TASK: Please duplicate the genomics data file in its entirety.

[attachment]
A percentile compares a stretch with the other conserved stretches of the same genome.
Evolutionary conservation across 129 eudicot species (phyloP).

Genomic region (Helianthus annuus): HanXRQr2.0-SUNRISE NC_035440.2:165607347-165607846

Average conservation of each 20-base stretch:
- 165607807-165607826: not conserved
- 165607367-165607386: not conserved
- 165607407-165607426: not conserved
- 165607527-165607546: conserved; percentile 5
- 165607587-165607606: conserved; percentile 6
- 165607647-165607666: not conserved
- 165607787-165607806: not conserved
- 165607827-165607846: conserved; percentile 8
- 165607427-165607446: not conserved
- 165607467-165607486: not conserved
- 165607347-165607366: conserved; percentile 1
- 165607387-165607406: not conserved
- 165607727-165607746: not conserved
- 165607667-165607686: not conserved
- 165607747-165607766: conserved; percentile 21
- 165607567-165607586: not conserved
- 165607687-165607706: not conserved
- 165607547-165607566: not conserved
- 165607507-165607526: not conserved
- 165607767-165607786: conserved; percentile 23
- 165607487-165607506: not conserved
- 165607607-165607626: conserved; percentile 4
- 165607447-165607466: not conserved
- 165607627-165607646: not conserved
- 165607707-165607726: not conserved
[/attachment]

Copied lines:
A percentile compares a stretch with the other conserved stretches of the same genome.
Evolutionary conservation across 129 eudicot species (phyloP).

Genomic region (Helianthus annuus): HanXRQr2.0-SUNRISE NC_035440.2:165607347-165607846

Average conservation of each 20-base stretch:
- 165607807-165607826: not conserved
- 165607367-165607386: not conserved
- 165607407-165607426: not conserved
- 165607527-165607546: conserved; percentile 5
- 165607587-165607606: conserved; percentile 6
- 165607647-165607666: not conserved
- 165607787-165607806: not conserved
- 165607827-165607846: conserved; percentile 8
- 165607427-165607446: not conserved
- 165607467-165607486: not conserved
- 165607347-165607366: conserved; percentile 1
- 165607387-165607406: not conserved
- 165607727-165607746: not conserved
- 165607667-165607686: not conserved
- 165607747-165607766: conserved; percentile 21
- 165607567-165607586: not conserved
- 165607687-165607706: not conserved
- 165607547-165607566: not conserved
- 165607507-165607526: not conserved
- 165607767-165607786: conserved; percentile 23
- 165607487-165607506: not conserved
- 165607607-165607626: conserved; percentile 4
- 165607447-165607466: not conserved
- 165607627-165607646: not conserved
- 165607707-165607726: not conserved